Today the internet of things is everywhere and in anything yet it has no defined protocol or standardization of any type. This lack of conformity has led to an increasingly growing issue that of incompatibility. This issue mixed with the cost of investing in one manufacturer over another with no guarantee of product life or growth makes for a very precarious technology moving forward.
The group from Hook has decided to challenge this by removing one of the variables in the complexity equation. They have decided to make other manufactures devices the main extension of their own technology. This allows for a end user to choose the device of their choice at the price point of their choosing with only one requirement, it has a RF connection. This is infact Hooks motto “Hook - Smart home on a Budget”
Why test this product
This product was chosen to be tested based on its claims and that it offered the potential to integrate many home automation devices into one system at an affordable price. Every few weeks there is a new home automation system on the market by a new group looking to do something innovative. The issue of incompatibility and cost is constantly growing and with the often included RF link the Hook holds the potential to link all of these devices.
The Hook is a clean and unobtrusive device that does not take up a lot of space. With the power coming from a provided USB charger the Hook can easily be used in different regions. The LED lighting combinations are a low cost and easy to understand way of letting the user understand what the device is doing.
When I opened the box for the first time, granted the beta release had no housing or casing of any type, I was unsure what I was really looking at. But after plugging the unit in and getting it up and running it becomes clear very quickly that this is a device with no complexities. The Hook is a device that is made to control home automation devices and do that one task well.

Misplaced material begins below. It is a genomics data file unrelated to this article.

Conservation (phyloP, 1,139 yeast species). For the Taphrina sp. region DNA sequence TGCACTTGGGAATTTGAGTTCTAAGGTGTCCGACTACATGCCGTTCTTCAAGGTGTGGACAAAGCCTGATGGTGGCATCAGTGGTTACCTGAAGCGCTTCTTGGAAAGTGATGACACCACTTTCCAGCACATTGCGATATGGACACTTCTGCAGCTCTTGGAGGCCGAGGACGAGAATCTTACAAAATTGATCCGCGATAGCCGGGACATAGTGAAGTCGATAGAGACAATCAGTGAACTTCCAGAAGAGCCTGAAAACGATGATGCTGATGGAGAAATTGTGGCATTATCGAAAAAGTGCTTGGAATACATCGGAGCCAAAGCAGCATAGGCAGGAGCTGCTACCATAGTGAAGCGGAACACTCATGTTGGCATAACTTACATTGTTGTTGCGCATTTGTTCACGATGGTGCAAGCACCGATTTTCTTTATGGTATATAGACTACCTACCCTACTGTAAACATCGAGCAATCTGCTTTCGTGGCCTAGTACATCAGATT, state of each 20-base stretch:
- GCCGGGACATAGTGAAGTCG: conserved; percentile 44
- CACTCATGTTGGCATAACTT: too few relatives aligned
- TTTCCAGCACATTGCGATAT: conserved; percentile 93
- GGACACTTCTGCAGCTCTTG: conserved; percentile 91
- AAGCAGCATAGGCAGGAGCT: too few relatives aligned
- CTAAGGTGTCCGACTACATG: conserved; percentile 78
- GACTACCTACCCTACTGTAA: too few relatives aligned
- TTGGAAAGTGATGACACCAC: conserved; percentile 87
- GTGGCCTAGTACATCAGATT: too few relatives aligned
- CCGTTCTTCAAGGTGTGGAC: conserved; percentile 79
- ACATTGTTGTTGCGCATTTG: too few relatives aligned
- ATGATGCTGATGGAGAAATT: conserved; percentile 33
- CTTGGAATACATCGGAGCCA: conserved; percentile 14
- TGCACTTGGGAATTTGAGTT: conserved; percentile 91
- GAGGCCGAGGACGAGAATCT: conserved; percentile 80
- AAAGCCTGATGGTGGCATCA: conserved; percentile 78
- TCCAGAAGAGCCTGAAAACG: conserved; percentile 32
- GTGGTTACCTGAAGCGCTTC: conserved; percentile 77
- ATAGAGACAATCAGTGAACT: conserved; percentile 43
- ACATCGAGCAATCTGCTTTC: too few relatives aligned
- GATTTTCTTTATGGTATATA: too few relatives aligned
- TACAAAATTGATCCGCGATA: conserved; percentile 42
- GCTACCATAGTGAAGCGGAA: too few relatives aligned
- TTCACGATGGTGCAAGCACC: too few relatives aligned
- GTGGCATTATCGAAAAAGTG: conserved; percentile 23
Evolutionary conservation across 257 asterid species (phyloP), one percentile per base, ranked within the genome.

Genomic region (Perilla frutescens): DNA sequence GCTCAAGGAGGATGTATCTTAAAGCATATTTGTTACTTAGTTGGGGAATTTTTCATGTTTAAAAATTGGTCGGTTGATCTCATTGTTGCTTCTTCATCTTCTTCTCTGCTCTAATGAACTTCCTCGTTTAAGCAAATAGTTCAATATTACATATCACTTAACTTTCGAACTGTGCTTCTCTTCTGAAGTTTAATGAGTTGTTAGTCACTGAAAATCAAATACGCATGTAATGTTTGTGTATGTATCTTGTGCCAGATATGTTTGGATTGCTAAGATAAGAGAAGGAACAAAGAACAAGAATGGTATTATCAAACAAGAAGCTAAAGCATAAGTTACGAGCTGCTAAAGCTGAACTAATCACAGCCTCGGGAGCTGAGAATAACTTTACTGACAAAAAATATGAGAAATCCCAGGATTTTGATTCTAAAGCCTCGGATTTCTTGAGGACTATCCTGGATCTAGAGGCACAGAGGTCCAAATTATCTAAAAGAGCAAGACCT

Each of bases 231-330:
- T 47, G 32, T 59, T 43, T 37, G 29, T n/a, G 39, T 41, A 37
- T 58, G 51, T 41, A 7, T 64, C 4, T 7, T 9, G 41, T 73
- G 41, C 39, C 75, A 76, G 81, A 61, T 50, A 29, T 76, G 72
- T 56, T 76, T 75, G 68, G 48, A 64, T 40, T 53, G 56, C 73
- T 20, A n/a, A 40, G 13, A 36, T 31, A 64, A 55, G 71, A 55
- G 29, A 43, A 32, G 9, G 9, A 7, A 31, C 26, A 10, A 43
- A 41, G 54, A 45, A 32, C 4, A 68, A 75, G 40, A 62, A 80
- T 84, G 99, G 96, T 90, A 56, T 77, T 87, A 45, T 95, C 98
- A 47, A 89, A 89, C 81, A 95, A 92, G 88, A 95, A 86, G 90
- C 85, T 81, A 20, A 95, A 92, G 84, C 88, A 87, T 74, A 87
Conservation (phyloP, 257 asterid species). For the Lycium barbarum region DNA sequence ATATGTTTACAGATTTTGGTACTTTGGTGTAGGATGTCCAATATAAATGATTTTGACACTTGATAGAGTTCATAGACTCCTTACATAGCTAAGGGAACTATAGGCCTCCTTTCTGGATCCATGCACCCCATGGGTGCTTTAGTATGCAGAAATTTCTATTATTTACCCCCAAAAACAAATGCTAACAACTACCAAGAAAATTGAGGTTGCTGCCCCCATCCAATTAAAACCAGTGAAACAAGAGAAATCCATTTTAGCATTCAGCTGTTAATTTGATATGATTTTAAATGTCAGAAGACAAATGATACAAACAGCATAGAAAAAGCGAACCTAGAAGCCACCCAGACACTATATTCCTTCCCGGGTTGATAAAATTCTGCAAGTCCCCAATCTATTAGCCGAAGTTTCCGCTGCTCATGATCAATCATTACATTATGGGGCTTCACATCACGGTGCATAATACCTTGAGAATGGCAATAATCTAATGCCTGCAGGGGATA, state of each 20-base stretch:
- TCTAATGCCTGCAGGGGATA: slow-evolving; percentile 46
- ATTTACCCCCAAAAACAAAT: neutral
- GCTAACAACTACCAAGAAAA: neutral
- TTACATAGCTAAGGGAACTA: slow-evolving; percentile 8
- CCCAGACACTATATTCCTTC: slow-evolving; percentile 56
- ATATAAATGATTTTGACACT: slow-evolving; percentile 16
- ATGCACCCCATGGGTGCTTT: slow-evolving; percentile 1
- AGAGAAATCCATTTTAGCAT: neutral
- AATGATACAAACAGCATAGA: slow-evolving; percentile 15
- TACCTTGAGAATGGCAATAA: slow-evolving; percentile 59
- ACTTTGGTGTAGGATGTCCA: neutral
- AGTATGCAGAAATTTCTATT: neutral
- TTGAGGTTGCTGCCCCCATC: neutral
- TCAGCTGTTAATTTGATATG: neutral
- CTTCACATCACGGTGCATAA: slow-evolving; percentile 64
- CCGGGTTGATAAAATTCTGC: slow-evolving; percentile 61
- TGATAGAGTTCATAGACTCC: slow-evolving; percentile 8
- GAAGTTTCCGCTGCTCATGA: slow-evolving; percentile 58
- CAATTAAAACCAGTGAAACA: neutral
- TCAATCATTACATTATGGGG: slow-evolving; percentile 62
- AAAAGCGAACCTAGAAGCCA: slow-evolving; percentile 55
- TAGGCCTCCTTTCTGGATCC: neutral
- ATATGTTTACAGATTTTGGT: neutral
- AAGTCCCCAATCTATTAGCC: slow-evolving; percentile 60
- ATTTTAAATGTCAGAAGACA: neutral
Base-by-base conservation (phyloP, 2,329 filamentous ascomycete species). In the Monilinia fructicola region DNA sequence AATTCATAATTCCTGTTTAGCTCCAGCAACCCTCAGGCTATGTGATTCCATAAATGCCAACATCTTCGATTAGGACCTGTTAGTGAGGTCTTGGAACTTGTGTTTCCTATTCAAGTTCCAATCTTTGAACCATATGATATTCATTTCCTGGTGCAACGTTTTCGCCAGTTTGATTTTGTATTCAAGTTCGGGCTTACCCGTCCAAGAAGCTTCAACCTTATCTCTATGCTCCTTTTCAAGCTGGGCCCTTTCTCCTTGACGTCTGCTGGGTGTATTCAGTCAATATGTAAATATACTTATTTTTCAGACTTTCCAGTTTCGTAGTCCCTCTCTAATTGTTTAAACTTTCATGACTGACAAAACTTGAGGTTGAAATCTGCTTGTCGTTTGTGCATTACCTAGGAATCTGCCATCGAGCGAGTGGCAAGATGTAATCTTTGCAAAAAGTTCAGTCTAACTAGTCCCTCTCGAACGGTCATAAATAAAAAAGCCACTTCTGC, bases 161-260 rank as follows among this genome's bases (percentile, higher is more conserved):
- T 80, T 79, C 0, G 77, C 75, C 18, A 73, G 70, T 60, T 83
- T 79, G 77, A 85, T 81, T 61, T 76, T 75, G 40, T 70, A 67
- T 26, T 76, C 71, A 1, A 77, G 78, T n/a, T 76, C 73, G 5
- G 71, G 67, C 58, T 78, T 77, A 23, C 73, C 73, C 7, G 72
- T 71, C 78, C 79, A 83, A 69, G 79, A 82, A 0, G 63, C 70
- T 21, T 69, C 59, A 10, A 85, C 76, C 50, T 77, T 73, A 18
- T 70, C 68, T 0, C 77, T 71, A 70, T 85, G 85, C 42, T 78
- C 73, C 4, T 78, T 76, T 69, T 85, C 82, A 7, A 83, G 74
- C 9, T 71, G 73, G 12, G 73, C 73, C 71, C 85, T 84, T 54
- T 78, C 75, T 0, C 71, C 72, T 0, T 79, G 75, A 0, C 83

Hook Setup and Usability
The Hook has two methods by which devices can be controlled, the phone app (Android and iOS) and a web app. This combination allows for the Hook as well as the automation devices to be easily configured whether you have a compatible phone or not. The interface is also intuitive and suggestive in that it walks you through the steps needed to setup the Hook and add devices without making the user feel ignorant.
In the web app logging into your account presents you with your dashboard where you can add Hooks, devices as well as other do other actions such as create groups and turn devices on and off.
Hook Android app dashboard
Hook web app dashboard
Adding a Hook
Adding a Hook starts by clicking “Add Hook” which takes you to a page where the steps needed to connect your Hook are clearly outlined and well explained.
Adding Hook using the web app
On the side of the Hook press the button until the LED flashes blue, connect your PC to the Hooks WiFi hotspot add a name and press next. The Hook will then look for WiFi connections around it and ask you to choose one and input the password for that network. After reconnecting to the original network (wait for your PC to connect automatically after the Hook has closed its hotspot) press save. If successful a popup window will let you know.